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[SOLVED] Execute code every X seconds (X not constant)
I have a vector which contains some time values like 0, 1.34, 4.56, etc ... which are not regular.
I want to be able to execute some code for all these time values.
The first idea I had was to use a QTimer but how? Because QTimer looks more useful when you need to execute code every fixed time interval with timeout() signal.
Thanks for your help,
is "QTimer::singleShot()":http://qt-project.org/doc/qt-4.8/qtimer.html#singleShot what you are looking for?
If I use a QTimer, yes it will need to be singleshot but it is not enough to solve my issue.
Lets say I do timer->start();
Then how do I parse my vector in real time to know if I need to execute the code?
@QTimer* timer = new QTimer;
// execute code
This looks to be very awkward and I dont know if the "=" in
is working ...
QTimer::singelShot() is a static method. So you don't need a QTimer instance and thus also not call start().
The slot you specify will be executed once on timeout.
Yes but how does this solve my issue?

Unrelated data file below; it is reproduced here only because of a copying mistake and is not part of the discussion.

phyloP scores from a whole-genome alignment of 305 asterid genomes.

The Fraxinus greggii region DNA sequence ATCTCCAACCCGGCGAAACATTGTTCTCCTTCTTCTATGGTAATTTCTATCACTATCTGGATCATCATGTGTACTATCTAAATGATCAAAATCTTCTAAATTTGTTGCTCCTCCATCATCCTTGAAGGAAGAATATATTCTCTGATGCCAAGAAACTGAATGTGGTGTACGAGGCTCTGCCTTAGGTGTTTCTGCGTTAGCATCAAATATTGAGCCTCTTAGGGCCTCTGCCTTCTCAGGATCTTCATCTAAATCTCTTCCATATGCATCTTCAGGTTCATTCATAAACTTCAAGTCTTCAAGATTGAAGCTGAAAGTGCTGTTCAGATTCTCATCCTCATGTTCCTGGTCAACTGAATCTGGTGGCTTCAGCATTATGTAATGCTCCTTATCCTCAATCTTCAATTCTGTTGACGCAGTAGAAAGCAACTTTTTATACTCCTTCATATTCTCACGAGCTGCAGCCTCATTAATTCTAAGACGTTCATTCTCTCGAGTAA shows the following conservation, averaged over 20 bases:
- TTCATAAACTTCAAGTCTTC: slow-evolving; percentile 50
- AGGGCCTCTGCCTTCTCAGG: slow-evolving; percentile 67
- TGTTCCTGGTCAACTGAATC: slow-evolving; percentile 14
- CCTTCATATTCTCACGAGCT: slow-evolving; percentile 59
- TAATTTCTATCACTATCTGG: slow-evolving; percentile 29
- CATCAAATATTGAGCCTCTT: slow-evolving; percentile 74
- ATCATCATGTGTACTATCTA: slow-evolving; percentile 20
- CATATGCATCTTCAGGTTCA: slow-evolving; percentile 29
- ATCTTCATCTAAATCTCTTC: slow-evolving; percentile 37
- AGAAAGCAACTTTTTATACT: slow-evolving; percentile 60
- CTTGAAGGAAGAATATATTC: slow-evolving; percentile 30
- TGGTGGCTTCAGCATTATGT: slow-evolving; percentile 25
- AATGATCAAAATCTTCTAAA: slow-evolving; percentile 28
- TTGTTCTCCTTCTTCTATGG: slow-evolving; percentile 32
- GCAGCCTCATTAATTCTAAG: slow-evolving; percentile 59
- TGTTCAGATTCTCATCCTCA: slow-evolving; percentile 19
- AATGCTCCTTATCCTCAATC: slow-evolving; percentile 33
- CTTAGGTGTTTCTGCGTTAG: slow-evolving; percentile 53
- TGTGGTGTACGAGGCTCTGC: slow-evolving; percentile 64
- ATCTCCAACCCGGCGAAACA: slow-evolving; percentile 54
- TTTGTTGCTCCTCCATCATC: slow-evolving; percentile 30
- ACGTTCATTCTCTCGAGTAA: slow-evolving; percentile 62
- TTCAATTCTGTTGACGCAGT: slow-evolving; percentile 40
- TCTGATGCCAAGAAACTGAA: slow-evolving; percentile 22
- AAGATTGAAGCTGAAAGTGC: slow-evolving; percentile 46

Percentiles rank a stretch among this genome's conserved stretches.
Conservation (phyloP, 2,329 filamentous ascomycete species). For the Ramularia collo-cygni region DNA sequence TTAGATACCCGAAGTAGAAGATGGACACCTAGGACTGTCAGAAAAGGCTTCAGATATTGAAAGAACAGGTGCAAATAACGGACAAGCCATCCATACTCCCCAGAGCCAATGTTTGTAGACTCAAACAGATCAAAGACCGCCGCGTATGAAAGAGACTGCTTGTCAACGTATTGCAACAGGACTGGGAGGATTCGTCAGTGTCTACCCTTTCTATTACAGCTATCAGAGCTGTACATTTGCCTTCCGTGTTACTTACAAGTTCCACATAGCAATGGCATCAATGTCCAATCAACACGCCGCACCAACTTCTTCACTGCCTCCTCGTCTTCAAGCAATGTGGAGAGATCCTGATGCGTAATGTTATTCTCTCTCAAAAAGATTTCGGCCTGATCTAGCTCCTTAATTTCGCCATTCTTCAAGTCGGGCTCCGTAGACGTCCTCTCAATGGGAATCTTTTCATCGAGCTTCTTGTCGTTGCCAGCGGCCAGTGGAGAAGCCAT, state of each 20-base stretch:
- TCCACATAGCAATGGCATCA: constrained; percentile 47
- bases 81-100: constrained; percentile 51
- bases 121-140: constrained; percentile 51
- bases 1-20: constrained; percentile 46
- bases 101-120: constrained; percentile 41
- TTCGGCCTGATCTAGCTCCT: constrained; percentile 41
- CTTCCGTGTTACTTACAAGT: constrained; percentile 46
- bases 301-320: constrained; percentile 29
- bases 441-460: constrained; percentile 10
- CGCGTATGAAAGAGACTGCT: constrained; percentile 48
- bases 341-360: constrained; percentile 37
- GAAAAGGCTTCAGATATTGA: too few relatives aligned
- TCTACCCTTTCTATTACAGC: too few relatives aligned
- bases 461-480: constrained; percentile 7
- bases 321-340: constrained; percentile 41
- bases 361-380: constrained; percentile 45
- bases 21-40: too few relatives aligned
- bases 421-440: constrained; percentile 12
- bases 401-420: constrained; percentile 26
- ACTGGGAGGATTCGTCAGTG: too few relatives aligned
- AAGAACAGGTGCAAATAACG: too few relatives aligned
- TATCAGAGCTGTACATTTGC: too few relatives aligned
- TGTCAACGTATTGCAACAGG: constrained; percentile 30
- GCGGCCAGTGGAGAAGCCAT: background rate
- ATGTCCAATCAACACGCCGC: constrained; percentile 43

I would like to have kind of timeout but at irregular interval ...
//DO SOME WORK
if( values.count() ) //values is of type QList? QTimer::singleShot( values.takeFirst() * 1000, this, SLOT(MyExecuteSlot()) );
I assumed your values are in seconds? (QTimer only accepts milliseconds).
Please note: I don't know on which OS you are working on, but you will only receive an approximate real time speed on a non realtime OS.
It looks nice I will try this tonight . I am working on windows. I don't need real time OS, how accurate this timer will be? If the latence is like 10ms, its fine !
I have a std::vector instead of a QList but you gave me the logic !
I knew the ravens were very smart ;)
mehrdadsilver last edited by
and you can use setTimerType(Qt::PreciseTimer) for better accuracy if you want to use QTimer object (No Static singleshot). after each interval restart timer with next value.
NicuPopescu last edited by
good to know you're working on windows ... so you could have a time resolution of nanoseconds ... and I think in this case qint64 QElapsedTimer::nsecsElapsed () const could be used
// execute code
QTimer even has no ellapsed method
on the other hand, I think QTimerEvent or QBasicTimer are lighter/faster than QTimer using signals; anyway all of them provide control just in milliseconds, compared with QElapsedTimer which can work with much higher resolution
see also QElapsedTimer::ClockType for windows